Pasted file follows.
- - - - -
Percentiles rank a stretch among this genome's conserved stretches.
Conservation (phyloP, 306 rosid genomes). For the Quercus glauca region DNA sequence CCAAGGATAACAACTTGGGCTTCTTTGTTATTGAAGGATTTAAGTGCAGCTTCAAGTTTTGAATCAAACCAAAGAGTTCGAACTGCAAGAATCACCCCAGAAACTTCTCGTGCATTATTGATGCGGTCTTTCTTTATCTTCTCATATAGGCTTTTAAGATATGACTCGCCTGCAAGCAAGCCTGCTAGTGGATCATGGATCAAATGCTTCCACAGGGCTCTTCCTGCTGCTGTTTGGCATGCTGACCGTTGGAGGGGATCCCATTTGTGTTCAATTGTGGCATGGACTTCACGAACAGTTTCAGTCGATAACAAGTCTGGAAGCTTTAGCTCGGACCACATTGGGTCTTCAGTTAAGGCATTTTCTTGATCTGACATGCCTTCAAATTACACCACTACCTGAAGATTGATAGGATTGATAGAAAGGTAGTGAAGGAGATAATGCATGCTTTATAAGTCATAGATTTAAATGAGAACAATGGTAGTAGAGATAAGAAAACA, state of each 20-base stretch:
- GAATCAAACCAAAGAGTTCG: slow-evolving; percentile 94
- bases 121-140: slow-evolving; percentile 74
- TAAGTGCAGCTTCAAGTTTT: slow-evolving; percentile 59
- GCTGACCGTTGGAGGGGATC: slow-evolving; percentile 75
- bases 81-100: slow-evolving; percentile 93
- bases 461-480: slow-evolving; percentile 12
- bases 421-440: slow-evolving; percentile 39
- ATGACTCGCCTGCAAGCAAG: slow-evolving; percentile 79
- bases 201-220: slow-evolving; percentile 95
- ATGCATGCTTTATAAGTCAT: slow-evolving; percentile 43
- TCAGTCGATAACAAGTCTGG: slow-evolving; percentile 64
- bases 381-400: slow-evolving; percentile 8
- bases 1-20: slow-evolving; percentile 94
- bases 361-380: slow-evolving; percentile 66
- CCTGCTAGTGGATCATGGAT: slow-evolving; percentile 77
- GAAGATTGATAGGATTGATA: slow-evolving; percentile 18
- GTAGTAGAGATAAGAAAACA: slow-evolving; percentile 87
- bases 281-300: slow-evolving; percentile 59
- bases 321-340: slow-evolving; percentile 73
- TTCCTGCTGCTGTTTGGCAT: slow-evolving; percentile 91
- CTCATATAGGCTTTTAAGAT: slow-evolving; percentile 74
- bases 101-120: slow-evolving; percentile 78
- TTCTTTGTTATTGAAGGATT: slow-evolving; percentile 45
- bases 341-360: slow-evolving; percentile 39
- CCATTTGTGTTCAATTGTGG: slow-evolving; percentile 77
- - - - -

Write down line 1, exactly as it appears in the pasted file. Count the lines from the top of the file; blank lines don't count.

Percentiles rank a stretch among this genome's conserved stretches.